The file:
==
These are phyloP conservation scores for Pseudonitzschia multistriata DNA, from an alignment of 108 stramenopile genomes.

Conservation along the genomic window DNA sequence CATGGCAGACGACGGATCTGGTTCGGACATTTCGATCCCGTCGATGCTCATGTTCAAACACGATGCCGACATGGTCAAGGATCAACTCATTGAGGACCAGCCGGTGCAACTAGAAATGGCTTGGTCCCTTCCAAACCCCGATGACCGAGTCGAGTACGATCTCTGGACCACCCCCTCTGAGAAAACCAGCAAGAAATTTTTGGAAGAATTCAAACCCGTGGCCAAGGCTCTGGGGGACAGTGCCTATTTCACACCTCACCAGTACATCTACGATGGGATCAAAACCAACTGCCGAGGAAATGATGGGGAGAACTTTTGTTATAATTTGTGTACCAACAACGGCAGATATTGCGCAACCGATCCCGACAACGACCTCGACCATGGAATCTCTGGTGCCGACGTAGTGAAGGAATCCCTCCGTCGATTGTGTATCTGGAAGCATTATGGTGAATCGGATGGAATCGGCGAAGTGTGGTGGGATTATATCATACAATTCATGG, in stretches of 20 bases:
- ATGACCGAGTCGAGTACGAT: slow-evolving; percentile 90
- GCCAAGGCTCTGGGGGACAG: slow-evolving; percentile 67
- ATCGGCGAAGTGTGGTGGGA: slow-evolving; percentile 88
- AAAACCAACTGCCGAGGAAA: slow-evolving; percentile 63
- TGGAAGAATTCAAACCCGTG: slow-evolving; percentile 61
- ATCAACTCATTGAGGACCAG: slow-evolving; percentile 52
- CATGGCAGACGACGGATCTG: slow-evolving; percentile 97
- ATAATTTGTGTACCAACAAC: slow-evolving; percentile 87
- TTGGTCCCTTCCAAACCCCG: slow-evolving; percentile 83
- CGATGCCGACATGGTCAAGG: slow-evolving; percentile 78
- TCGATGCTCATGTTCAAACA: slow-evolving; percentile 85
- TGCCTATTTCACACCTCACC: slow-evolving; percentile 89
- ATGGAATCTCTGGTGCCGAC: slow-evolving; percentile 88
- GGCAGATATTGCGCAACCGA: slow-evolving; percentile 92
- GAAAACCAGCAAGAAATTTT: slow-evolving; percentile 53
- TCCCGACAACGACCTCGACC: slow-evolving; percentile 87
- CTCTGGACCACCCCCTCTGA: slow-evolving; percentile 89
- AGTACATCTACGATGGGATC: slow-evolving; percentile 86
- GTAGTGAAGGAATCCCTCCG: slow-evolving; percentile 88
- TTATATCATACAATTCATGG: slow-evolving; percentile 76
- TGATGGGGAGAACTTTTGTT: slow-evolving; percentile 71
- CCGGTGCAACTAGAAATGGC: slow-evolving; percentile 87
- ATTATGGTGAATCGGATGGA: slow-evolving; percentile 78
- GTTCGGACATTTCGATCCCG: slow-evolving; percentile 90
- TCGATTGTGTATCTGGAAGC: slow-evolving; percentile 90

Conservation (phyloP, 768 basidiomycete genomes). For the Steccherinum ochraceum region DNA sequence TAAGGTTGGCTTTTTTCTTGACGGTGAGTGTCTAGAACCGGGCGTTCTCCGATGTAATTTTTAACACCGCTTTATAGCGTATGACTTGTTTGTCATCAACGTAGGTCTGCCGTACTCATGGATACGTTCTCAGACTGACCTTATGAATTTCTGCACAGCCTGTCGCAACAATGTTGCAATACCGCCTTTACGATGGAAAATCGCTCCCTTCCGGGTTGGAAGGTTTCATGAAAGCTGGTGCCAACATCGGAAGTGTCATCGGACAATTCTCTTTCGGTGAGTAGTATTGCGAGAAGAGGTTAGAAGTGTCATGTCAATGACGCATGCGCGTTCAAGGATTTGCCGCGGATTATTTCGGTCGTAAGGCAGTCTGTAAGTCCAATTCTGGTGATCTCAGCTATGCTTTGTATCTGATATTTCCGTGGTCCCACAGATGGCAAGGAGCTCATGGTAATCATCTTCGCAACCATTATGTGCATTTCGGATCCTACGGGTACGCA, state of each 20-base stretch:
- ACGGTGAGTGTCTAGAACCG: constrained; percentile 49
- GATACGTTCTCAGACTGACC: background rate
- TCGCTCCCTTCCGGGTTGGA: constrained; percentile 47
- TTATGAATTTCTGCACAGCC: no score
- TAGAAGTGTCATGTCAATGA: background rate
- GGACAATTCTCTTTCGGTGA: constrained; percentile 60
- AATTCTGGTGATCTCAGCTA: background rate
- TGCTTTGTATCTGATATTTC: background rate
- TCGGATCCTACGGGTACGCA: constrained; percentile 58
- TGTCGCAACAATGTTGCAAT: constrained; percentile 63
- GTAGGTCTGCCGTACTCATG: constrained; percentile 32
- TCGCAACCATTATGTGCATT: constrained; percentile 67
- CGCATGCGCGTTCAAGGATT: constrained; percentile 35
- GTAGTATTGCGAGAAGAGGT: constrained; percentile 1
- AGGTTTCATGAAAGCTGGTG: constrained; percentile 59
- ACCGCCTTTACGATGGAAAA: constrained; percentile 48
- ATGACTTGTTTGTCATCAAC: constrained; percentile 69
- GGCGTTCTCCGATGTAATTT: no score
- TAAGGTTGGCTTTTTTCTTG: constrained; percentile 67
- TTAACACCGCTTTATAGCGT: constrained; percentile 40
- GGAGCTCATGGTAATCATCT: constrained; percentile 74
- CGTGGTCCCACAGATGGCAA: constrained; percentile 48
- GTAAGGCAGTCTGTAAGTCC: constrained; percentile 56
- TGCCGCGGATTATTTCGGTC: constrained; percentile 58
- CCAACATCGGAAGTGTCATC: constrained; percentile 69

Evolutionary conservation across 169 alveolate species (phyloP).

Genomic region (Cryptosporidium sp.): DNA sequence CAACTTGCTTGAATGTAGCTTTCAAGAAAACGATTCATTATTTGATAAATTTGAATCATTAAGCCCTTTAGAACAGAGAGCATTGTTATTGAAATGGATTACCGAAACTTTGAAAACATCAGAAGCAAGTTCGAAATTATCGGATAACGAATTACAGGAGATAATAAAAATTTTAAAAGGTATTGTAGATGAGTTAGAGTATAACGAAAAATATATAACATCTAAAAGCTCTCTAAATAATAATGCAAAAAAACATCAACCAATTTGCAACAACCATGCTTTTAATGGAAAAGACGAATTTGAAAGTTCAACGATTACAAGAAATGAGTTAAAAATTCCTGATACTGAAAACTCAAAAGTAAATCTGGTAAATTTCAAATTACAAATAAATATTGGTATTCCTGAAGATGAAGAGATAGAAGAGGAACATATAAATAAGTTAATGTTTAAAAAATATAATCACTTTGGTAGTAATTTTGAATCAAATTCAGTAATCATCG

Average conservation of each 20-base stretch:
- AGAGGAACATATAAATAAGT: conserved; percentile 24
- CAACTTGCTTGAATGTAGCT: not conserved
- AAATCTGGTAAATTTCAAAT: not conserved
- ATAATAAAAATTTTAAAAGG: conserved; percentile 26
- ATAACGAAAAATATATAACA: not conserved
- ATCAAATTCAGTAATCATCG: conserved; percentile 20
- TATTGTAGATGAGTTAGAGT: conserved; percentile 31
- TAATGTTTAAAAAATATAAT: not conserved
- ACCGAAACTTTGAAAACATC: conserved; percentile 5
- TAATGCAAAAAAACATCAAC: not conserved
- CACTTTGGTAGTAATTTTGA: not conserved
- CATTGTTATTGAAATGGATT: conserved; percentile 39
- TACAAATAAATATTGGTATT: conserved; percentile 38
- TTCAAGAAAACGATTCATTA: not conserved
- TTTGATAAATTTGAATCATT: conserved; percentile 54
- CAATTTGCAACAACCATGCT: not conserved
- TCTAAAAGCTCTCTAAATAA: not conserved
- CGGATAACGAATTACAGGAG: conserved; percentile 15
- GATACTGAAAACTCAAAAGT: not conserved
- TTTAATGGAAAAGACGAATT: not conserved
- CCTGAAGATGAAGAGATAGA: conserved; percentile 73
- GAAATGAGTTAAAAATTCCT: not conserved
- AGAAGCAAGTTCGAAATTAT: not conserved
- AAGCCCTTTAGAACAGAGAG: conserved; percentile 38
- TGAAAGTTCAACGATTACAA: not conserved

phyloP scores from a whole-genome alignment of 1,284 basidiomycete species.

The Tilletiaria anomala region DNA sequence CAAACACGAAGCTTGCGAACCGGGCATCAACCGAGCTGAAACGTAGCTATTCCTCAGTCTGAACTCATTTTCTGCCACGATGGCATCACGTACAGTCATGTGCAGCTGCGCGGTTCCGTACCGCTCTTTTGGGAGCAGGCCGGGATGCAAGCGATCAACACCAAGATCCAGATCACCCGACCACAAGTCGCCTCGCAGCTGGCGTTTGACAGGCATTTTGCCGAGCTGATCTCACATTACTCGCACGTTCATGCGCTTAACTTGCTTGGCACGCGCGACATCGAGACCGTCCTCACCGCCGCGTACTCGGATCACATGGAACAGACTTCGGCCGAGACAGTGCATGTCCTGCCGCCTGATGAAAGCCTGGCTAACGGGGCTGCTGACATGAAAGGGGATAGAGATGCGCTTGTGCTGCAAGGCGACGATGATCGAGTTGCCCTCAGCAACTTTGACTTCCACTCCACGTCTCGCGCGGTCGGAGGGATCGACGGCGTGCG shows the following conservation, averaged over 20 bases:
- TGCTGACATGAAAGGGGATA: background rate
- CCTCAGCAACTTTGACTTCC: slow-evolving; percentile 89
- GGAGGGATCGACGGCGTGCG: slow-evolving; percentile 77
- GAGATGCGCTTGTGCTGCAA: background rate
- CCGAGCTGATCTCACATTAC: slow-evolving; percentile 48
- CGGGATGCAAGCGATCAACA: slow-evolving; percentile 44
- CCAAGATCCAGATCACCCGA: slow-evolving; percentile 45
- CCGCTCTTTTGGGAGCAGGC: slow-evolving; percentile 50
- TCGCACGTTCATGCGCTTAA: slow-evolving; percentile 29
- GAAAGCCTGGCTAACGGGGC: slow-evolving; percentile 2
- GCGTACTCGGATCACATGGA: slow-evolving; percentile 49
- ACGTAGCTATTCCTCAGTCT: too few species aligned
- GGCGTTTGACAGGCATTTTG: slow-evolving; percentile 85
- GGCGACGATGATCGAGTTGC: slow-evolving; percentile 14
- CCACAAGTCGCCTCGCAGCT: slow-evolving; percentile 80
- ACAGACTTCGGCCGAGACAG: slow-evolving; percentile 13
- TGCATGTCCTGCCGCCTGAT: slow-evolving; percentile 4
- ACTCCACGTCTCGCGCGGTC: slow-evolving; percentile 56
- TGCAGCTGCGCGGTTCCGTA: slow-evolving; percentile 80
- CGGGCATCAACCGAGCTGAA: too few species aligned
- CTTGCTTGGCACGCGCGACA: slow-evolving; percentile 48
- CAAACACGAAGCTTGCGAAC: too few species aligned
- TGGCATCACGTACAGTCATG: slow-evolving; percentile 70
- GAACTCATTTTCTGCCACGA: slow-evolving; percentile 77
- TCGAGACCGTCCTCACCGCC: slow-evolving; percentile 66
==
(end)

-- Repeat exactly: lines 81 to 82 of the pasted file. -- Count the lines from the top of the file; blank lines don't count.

- TGAAAGTTCAACGATTACAA: not conserved

phyloP scores from a whole-genome alignment of 1,284 basidiomycete species.